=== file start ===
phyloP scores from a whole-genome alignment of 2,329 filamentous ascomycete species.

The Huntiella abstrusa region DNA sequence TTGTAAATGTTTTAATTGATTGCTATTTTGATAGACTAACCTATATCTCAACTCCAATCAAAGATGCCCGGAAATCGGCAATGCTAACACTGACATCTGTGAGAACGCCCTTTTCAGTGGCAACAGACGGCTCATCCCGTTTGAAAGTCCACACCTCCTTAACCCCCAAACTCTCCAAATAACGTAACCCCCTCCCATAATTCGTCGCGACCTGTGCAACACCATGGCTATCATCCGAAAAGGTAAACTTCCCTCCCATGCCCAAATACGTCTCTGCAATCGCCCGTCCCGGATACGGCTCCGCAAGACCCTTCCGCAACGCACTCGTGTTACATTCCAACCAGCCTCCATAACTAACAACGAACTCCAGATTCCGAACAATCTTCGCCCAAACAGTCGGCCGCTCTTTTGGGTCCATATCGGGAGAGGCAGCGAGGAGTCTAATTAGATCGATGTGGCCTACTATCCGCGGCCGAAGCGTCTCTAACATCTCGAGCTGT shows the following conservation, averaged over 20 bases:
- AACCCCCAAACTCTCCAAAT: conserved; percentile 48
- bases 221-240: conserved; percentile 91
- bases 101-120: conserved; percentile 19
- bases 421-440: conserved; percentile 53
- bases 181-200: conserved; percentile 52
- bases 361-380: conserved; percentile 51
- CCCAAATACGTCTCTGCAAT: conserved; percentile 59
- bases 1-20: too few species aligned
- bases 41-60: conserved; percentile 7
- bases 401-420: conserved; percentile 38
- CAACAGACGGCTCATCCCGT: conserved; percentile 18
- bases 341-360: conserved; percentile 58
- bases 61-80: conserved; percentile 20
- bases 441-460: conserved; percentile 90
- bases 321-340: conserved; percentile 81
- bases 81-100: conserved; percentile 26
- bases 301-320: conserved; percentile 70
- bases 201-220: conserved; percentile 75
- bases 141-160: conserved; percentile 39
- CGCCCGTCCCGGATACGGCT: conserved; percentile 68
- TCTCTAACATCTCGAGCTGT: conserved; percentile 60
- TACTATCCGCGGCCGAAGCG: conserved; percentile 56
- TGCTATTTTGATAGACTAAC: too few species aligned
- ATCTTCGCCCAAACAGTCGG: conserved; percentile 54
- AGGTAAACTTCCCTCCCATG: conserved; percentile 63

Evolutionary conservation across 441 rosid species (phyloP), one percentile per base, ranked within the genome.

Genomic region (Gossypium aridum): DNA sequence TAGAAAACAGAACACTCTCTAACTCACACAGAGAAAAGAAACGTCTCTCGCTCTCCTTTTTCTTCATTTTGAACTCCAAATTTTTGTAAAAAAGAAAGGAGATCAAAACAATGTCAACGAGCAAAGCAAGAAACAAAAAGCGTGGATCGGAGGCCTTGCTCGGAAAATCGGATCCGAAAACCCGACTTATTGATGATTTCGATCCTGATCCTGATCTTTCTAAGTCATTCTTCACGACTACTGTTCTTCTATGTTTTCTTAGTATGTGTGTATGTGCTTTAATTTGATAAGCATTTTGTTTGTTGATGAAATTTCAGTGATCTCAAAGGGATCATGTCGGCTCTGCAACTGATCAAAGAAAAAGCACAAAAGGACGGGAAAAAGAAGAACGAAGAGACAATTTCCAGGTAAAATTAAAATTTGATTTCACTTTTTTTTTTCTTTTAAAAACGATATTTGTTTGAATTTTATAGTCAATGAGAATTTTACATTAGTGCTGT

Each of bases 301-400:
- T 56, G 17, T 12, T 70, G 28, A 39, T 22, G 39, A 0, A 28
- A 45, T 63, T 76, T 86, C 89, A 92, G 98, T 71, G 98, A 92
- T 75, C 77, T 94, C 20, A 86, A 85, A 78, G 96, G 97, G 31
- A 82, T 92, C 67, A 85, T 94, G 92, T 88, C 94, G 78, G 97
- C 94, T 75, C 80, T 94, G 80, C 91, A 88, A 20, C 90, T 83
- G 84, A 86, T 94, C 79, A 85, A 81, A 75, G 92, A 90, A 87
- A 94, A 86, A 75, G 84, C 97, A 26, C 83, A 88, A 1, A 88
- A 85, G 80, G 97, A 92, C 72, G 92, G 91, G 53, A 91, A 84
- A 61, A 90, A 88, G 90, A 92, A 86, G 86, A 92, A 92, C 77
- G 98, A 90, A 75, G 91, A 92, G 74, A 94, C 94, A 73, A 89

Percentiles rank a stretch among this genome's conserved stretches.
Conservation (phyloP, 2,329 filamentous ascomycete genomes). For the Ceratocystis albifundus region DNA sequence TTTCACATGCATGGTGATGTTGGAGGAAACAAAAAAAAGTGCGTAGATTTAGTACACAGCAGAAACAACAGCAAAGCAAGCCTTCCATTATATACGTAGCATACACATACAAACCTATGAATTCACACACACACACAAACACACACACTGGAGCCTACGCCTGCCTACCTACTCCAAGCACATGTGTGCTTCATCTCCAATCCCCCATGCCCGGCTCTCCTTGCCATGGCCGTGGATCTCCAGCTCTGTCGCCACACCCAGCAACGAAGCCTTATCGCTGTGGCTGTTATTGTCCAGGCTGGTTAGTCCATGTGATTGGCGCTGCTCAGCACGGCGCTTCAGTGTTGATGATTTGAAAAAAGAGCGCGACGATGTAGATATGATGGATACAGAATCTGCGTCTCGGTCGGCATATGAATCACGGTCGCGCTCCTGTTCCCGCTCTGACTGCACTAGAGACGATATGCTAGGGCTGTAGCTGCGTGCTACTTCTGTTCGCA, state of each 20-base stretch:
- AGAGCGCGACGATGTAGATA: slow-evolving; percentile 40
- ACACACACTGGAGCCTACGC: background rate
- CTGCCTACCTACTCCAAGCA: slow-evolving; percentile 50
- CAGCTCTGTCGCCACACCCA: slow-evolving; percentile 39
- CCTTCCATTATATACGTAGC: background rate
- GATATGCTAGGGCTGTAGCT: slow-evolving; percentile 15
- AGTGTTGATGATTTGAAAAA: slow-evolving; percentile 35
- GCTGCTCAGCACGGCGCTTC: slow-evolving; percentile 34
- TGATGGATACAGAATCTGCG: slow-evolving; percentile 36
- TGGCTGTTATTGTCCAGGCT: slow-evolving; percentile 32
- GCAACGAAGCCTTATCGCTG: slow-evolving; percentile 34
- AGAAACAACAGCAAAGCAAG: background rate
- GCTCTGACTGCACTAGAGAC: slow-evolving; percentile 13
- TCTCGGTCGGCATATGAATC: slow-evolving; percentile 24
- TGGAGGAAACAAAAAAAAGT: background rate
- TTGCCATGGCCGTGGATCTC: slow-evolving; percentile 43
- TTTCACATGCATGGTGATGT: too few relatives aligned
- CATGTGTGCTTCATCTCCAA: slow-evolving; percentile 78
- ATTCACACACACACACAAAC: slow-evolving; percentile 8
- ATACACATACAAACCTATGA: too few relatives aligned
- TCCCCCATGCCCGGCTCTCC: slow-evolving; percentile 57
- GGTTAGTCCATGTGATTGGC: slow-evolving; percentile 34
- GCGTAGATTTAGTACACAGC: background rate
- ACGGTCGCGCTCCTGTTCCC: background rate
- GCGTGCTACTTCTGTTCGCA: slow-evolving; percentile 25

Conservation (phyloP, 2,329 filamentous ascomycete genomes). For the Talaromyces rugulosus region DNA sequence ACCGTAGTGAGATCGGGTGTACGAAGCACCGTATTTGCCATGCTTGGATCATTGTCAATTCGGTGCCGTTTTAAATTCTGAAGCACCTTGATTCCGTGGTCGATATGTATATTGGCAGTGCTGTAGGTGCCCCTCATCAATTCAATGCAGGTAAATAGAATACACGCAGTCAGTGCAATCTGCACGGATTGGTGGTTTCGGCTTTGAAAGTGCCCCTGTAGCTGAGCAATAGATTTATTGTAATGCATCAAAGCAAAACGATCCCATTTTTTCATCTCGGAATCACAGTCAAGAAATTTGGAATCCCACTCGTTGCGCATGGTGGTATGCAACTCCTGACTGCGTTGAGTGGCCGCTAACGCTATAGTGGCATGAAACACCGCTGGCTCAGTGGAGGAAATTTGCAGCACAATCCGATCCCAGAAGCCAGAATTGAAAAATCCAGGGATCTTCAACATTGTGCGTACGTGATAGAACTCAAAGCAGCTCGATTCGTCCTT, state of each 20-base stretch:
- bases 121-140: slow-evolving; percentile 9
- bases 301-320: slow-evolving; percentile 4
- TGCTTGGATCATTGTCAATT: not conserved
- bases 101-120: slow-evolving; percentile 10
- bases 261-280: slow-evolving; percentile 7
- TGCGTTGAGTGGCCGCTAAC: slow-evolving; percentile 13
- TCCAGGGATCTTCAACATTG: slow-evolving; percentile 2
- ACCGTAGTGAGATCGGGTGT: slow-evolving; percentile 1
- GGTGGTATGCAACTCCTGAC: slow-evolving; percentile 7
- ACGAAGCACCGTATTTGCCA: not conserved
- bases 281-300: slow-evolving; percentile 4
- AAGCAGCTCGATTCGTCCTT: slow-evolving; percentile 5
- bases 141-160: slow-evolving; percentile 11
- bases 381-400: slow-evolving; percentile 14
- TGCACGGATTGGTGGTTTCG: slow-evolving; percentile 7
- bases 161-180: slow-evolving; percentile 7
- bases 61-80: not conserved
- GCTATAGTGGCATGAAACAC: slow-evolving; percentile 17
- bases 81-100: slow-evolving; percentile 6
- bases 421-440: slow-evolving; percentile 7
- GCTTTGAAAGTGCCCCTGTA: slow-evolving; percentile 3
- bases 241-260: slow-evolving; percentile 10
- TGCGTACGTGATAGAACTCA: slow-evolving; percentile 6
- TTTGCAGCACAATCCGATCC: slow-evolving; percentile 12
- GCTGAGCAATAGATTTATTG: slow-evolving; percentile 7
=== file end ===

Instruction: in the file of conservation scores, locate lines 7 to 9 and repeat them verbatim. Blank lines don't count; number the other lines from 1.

- bases 181-200: conserved; percentile 52
- bases 361-380: conserved; percentile 51
- CCCAAATACGTCTCTGCAAT: conserved; percentile 59